Ken Fox, Reference Librarian
This is an account of what I learned in a session called “Demystifying Legislation: Drafting and Research” at the 2017 CALL/ACBD Conference in Ottawa. The speakers were Aleksander Hynna and Wendy Gordon on drafting, and Emily Landriault on research. All three presented well on pertinent topics, but this post will focus on the first two presentations on legislative drafting.
Aleksander represented the Ministry of Justice’s Legislative Services Branch, the “Big Beast” of legislative drafting (according to Wendy), and the “Guardians of the Statute Book” (in Aleksander’s own words). Wendy represented Legislation Services for the House of Commons, whose role it is (in her own words) to make snowballs for private members to throw at the House.
For those who have already been demystified, this session may have had little interest. But for myself, who had hitherto remained in the dark regarding the inner workings of the creation of legislative machinery, it was enthralling.
There are 110 legislative counsel who draft federal government bills, 110 elite guardians to prepare statutes at the behest of the 30 members of Cabinet. They are functional specialists but subject-matter generalists, who consult with an army of advisors throughout the Justice Department. They work in teams of two, anglophone and francophone co-drafters.
The appointed Ministers & their staffs prepare detailed instructions which are sent to legislative counsel, who draft a bill, and send it back to the relevant officials and their corresponding agencies, who study the draft for conformity to legislative intent. There are meetings, discussions, re-draftings. Errors are corrected, language is perfected, meanings of words, in French and English, checked and cross-checked, over and over and over again. This back-and-forth relay of legalese is known as “the drafting shuttle.” Everything is done simultaneously in French and English, because Canada is bilingual and bijural, and because the cross-checking involved in bilingual drafting results in better legislation.
Wendy Gordon, on the other hand, represented a David to Aleksander’s Goliath. Private members, or back benchers, as they known colloquially, outnumber Cabinet members 10 to 1 – but they do not draft government bills, and do not have the vast resources of the justice department working for them.
And there are two Davids – a legislative services department for each of the House of Commons and Senate. Wendy works for the House of Commons, but implied that the two departments work in a similar fashion.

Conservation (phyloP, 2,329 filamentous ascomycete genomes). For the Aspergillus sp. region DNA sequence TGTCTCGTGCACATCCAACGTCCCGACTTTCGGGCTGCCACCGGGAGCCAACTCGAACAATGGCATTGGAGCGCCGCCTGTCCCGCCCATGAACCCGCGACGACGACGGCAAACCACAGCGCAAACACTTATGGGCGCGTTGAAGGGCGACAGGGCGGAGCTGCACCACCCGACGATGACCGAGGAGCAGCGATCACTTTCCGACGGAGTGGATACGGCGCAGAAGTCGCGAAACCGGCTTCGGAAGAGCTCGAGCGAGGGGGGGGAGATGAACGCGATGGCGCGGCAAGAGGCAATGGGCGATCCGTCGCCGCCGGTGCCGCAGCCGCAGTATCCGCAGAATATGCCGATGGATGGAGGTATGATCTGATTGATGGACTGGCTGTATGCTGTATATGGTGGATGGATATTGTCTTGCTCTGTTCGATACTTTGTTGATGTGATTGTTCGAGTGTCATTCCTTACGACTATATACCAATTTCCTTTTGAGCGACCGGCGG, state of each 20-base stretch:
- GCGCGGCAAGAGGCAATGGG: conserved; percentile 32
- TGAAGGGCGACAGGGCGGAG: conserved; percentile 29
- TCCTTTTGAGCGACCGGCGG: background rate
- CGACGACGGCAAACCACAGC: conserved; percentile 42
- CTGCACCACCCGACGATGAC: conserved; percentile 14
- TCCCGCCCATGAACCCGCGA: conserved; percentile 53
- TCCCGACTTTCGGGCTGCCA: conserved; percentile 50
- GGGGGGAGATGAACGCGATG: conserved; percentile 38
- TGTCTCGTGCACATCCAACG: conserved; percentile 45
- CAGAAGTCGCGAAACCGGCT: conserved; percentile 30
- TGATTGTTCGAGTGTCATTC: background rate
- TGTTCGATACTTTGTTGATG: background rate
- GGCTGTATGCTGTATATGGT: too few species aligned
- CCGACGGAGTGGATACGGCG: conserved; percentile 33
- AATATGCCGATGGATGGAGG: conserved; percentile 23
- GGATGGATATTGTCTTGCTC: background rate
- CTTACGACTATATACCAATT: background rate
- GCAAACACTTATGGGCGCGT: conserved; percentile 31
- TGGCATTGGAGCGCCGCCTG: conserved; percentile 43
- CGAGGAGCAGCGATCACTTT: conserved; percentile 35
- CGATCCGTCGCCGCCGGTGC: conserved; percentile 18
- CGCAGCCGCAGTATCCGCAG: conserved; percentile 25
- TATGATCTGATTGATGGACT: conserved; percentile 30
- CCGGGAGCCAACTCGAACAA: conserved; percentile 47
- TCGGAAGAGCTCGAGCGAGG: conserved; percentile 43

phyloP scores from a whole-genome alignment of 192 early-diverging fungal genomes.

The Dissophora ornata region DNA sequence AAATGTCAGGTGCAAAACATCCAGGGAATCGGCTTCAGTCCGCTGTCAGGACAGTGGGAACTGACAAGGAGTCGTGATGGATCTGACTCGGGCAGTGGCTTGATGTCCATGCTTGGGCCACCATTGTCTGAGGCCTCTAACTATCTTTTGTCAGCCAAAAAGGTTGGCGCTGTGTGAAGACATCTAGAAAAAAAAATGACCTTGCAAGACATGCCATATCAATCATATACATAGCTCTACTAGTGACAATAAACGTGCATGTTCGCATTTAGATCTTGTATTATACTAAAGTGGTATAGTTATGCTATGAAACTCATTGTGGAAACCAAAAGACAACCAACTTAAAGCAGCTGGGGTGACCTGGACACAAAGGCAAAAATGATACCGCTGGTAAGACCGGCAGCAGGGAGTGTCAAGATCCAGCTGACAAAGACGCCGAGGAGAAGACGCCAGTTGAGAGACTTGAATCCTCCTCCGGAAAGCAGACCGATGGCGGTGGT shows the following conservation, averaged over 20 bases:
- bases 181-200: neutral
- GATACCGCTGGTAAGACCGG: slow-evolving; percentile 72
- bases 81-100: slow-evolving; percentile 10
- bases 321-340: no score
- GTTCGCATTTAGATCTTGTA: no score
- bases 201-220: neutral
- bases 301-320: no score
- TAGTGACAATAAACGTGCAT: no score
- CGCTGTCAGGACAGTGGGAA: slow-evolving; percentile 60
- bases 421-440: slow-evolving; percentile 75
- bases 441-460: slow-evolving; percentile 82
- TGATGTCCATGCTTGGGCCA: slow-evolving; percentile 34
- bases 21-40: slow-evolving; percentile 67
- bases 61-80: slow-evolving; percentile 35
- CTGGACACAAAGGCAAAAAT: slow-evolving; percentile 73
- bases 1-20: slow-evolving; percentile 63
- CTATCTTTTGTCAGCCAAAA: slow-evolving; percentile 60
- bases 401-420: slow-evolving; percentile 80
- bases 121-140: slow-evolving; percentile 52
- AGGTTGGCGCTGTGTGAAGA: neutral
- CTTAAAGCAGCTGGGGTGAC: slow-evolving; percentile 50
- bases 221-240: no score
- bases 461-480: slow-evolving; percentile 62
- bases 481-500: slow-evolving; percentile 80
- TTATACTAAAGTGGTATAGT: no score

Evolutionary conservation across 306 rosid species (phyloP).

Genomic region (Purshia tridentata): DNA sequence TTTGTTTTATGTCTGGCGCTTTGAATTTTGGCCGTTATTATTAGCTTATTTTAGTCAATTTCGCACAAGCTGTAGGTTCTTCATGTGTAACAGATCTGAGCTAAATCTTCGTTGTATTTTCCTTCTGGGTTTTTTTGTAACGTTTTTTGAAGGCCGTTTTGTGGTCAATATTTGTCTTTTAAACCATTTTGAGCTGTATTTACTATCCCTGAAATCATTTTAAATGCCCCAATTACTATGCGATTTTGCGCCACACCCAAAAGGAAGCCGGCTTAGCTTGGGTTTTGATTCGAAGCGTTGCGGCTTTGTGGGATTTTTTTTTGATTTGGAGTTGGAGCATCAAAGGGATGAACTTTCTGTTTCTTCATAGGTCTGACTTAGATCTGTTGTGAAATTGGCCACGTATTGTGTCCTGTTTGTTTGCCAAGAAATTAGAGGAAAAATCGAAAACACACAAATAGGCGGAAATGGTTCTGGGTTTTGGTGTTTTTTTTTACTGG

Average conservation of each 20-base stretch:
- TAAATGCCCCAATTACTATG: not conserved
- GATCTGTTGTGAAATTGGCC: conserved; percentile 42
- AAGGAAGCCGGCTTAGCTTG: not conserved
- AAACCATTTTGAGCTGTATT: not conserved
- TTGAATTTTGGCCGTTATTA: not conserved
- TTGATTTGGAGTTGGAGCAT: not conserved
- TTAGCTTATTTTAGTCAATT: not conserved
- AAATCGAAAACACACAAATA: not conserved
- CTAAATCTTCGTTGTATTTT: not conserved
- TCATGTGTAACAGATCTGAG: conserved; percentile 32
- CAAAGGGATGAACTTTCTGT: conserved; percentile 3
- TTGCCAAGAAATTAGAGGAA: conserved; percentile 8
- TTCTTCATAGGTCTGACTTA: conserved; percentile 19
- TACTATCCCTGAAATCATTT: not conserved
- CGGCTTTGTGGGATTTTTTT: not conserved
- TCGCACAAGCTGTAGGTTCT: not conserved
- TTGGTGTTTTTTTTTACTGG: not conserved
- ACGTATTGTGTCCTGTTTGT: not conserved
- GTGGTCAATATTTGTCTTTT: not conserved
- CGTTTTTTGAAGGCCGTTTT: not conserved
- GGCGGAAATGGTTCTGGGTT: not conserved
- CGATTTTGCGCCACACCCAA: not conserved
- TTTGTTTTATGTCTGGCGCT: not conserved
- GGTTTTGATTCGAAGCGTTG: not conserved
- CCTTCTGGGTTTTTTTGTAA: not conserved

Any member of Parliament can introduce a bill, but only members of Cabinet can produce a government bill. So non-Cabinet members of the governing party, and all opposition members, rely on Parliamentary Legislative Services for their bill-making needs.
Where Legislative Services Branch has 110 drafters, in addition to numerous advisors, revisers and jurlinguists, the House has but five drafters, 3 translators, 2 revisers and 2 publications officers. In the 41st Parliament, this small team received over 1,000 requests for legislation, about 800 of which generated an actual bill. Of these, 34 were passed, 58 defeated, and the remaining 700-some-odd died.
With these long odds, why make a non-government bill? There are several reasons, but they can all be summarized in a single word – politics. These 300 or so members represent ridings across Canada, and often raise local concerns, and carry the weight of history – “we hear a lot of stories,” says Wendy Gordon. Often timed with press conferences, these bills are intended to grab attention, send messages, spark debate, create a raucous. Says Wendy, “the private members throw snowballs at the house, and our role is to make those snowballs.”
Like the Legislative Services Branch, the munitions-makers of Parliament receive their instructions in writing from the members of the House – what type of snowball to make, what ingredients, how large, etc. But they draft their snowballs in one language, and translate them after the fact, rather than composing them bilingually. Without access to the Department of Justice, Parliamentary legislative counsel rely on the Library of Parliament for research support. They are strictly confidential and non-partisan. All snowballs are checked for jurisdictional relevance, constitutional complicity, non-redundancy with other snowballs, and that they do not allocate funds (only government bills can do that).
In summary, 100 serve the 30, and 13 serve the 300, who represent the 35 million. But the 30 represent the one, which is the Crown, which is the body politic, to invoke the royal metaphor. The mist has cleared and the veil has been lifted – and I have seen inside the belly of the beast.